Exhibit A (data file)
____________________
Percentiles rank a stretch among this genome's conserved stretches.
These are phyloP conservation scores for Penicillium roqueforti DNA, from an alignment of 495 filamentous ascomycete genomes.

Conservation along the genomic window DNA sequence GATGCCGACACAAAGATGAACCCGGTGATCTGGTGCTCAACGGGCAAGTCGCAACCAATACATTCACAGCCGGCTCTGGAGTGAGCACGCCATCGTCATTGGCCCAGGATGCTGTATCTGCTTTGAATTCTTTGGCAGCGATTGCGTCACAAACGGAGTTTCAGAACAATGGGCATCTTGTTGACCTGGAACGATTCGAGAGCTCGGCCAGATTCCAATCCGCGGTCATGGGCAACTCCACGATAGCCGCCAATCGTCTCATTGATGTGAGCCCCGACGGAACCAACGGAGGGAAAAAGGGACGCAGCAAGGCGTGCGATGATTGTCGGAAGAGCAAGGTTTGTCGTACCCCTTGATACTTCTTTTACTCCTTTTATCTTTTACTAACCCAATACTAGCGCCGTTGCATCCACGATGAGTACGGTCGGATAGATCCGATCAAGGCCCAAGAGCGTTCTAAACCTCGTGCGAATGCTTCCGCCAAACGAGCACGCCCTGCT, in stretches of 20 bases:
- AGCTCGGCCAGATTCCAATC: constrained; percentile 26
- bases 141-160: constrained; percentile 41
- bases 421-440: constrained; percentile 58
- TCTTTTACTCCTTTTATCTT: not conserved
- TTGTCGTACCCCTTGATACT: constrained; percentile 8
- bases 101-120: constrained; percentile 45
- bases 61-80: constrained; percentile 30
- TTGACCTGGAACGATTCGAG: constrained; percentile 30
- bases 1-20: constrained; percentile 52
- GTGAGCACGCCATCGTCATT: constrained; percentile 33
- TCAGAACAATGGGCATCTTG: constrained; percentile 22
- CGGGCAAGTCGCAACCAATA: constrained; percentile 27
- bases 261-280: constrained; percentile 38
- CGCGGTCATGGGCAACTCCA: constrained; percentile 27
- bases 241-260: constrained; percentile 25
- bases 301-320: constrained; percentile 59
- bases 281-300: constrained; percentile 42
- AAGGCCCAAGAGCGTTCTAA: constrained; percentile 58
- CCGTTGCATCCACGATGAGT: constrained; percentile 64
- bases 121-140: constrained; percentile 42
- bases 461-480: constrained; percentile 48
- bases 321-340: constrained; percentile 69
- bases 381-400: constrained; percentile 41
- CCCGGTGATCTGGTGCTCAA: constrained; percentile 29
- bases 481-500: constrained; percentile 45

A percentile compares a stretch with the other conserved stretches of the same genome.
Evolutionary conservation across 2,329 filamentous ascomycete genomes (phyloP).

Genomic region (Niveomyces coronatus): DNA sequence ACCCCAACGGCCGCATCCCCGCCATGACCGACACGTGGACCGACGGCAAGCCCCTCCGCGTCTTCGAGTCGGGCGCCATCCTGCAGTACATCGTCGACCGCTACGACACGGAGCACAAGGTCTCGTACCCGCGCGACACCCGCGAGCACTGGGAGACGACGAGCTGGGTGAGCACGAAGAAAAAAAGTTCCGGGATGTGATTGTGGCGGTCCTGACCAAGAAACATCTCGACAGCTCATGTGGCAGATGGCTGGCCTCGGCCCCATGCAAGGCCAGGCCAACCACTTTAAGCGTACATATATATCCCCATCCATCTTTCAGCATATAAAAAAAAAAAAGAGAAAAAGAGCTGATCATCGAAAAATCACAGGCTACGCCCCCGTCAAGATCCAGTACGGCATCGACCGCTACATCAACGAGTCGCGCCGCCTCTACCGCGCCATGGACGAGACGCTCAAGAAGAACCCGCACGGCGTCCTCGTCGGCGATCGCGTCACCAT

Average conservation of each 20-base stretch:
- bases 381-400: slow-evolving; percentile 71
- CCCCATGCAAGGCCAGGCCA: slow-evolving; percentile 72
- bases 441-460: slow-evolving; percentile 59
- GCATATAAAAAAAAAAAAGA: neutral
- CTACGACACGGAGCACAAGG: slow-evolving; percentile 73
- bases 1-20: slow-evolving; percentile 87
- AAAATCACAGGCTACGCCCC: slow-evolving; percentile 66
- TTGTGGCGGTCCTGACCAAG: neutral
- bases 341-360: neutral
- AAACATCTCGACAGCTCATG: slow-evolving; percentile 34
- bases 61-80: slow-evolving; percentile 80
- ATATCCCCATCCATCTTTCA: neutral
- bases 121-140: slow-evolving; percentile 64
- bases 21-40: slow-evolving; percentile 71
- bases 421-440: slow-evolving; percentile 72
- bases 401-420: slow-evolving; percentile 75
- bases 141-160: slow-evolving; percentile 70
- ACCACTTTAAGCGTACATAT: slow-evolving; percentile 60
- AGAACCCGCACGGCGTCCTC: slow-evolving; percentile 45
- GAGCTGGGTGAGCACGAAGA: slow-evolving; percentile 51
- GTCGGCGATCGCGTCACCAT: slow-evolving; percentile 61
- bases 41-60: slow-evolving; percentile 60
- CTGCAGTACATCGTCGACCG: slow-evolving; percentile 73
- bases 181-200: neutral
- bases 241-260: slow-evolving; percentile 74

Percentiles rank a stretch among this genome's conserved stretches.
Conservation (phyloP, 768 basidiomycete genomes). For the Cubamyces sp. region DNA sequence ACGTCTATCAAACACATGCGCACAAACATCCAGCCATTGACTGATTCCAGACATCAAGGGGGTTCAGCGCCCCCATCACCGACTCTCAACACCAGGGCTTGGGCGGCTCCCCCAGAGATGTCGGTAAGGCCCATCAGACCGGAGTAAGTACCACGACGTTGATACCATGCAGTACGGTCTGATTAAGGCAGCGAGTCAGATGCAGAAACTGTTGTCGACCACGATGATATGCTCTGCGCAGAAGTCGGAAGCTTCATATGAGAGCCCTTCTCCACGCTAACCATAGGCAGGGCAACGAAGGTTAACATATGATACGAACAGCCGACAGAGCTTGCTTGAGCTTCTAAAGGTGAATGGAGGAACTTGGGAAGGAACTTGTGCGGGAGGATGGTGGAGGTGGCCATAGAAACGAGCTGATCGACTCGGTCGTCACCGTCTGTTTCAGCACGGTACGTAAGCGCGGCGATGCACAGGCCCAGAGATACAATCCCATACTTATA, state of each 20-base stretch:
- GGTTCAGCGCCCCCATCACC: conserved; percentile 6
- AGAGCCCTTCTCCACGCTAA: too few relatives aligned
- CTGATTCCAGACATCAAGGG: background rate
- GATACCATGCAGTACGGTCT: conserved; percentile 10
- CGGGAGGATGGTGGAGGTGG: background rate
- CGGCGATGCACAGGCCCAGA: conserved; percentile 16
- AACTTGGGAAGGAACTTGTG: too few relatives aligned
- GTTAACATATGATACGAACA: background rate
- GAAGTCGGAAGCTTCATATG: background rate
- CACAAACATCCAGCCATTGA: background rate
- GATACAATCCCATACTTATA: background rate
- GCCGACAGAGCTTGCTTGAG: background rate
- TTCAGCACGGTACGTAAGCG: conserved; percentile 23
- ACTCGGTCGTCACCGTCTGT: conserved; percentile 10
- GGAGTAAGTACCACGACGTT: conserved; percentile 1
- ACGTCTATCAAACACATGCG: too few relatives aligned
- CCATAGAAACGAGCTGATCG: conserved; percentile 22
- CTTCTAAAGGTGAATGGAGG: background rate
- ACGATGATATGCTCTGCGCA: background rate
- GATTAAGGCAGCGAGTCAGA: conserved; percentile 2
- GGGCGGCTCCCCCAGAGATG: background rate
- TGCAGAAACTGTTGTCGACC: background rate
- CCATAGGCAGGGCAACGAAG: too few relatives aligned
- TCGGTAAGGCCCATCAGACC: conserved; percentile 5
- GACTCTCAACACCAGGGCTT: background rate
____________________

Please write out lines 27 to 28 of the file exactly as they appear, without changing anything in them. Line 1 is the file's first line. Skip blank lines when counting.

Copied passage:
- CCCGGTGATCTGGTGCTCAA: constrained; percentile 29
- bases 481-500: constrained; percentile 45